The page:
Some surprises are fun. An unexpected birthday bash with your best friends. Christmas presents. The prize winning bottle cap from a Snapple Contest. A Willy Wonka golden ticket. Your boss gives you a raise because you are doing such a great job at the church. (In that case, it would be a miracle.)
While all of these surprises are very cool, they are also very rare. But over my years as a youth pastor, I’ve come to realize that most of the surprises youth pastors experience in ministry are not this much fun.
Surprise! We can’t find one kid at the theme park and we’re supposed to be on the bus and headed home now.
Surprise! We don’t really have a purpose for this meeting we just called.
Surprise! You’re leading this week’s teaching.
Surprise! Your annual budget reports are due on Friday.
Surprise! Small Groups are canceled for this week.
Surprise! Our summer camp is one month away and it’s going to cost $450.
Surprise! Our senior pastor just resigned.
If you’ve ever experienced one of those surprises, then you’ll agree with me—they are overrated and not much fun. So in the name of healthy surprises, here are some ways to keep from catching your team off-guard.
- COMMUNICATE POTENTIAL PROBLEMS WITH YOUR SUPERIORS. Problems are going to come up in ministry, and not all problems need to be reported. But the ones that you think could fester or morph into a bigger problem, or will likely meet the desk of those you answer to someday soon, are the ones worth letting others know about. Whether you answer to a board or another pastor on your staff, make sure that you don’t ignore an issue that you think might make it to them and cause concern. Inform them first. It really takes the thunder out of the surprise if you beat the problem on its way to their desk. And it just might take some of the thunder out of their response too.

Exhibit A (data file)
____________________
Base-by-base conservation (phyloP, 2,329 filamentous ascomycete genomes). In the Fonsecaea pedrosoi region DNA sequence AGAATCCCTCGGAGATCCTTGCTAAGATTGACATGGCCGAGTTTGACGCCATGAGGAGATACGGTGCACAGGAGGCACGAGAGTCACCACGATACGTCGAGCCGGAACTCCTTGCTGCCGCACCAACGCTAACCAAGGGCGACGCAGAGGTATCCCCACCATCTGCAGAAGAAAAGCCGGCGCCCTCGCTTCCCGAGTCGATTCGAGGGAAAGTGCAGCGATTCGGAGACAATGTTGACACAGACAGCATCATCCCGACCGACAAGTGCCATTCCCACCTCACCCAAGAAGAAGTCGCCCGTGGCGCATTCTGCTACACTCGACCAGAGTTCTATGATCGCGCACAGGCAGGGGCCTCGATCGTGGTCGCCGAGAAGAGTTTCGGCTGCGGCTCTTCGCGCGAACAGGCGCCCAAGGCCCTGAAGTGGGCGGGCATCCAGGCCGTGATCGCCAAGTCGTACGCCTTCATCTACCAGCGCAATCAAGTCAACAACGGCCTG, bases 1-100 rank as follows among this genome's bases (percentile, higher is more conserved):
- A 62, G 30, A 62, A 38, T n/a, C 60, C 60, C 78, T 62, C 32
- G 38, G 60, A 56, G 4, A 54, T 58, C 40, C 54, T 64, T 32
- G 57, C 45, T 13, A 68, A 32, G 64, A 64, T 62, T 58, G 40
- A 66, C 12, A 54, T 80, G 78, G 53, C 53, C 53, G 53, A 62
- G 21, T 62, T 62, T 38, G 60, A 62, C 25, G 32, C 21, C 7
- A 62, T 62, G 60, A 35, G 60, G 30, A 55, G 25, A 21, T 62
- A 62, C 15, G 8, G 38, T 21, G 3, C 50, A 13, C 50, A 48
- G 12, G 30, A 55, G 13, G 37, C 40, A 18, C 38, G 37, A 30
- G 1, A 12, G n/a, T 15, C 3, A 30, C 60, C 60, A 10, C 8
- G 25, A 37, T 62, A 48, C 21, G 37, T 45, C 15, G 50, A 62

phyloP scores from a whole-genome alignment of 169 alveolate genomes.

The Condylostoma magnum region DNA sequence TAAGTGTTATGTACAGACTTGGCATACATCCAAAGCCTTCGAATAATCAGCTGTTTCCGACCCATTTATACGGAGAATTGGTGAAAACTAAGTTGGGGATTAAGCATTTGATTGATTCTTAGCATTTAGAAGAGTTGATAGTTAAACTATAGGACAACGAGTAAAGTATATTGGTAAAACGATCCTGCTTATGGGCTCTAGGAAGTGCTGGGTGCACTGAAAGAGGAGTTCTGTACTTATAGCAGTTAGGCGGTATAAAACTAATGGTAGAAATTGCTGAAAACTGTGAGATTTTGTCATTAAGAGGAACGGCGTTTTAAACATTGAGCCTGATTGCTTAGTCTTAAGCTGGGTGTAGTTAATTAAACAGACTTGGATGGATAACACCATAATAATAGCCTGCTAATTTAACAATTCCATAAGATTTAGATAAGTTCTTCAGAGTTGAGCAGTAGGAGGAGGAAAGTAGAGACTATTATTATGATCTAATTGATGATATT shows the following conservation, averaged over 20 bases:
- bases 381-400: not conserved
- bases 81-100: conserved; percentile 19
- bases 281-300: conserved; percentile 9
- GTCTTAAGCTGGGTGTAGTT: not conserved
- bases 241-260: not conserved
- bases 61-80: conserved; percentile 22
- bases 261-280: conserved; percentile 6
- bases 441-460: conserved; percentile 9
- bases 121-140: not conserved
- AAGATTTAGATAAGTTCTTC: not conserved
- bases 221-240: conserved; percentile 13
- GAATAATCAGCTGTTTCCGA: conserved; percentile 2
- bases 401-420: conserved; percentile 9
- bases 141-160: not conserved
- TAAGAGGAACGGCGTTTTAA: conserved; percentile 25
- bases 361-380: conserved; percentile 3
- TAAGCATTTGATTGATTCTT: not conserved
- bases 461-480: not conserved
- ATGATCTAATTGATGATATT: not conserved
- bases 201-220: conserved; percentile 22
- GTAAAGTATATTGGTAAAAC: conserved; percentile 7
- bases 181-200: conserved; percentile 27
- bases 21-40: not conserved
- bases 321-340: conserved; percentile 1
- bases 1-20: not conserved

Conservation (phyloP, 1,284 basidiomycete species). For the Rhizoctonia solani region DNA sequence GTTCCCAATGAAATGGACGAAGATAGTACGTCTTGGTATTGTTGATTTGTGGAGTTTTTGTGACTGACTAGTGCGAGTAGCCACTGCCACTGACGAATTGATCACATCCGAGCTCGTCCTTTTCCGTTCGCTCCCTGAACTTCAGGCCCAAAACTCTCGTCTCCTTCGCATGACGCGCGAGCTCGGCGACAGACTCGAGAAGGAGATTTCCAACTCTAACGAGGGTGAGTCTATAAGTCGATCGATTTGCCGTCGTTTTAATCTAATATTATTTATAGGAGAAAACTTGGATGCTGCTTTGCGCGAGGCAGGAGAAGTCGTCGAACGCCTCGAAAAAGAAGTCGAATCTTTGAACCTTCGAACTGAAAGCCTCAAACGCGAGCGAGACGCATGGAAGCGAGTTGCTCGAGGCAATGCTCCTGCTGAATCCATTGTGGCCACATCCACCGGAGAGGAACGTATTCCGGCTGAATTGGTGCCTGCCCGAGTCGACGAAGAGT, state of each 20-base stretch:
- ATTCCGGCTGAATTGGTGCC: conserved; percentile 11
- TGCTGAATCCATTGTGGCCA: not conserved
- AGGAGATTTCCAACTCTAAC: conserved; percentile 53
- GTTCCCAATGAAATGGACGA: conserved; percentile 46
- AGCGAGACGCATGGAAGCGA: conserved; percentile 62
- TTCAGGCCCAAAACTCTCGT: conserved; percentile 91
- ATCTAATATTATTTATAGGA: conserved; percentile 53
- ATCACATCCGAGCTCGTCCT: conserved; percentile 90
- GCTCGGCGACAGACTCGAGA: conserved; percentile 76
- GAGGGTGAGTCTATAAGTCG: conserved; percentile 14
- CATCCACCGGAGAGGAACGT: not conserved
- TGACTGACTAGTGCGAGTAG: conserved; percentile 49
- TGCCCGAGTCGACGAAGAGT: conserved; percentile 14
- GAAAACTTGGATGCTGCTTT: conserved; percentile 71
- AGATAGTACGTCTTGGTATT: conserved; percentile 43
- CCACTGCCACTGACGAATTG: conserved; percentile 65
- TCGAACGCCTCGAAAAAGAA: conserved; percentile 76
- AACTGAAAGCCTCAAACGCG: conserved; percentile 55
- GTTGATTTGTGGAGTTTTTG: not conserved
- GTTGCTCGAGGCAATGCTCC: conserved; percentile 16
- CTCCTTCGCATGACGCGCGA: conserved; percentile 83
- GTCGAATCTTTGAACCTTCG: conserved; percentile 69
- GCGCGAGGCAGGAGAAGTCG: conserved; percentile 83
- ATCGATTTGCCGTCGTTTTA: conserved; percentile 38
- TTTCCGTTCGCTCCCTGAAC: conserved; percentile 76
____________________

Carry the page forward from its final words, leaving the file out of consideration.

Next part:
- COMMUNICATE EXPECTATIONS WITH YOUR LEADERSHIP TEAMS. Don’t surprise your leaders with what is expected of them at a retreat or in a mid-week program. Let them know that you have thought through your plans by giving them clearly written instructions. When you communicate the how and whys of what you want others to do, it’s easier to get your volunteers on the same page and they are able to lead with more confidence as well. Also, clear expectations will help you resolve problems with leaders who are falling short of those guidelines.
- COMMUNICATE YOUR CALENDAR AND NEEDS WITH YOUR PARENTS. Perhaps nothing is more annoying to the parents of students in your ministry than the inability to know the details of what is coming up. When they never hear about the next event or your summer plans, they can’t budget their time or money accordingly. (This is a surprise parents hate!) So over-inform them with your plans. Let them know what, when, where, how, and why the special events in your ministry are happening so it can be an integral, non-surprise part of their family calendars.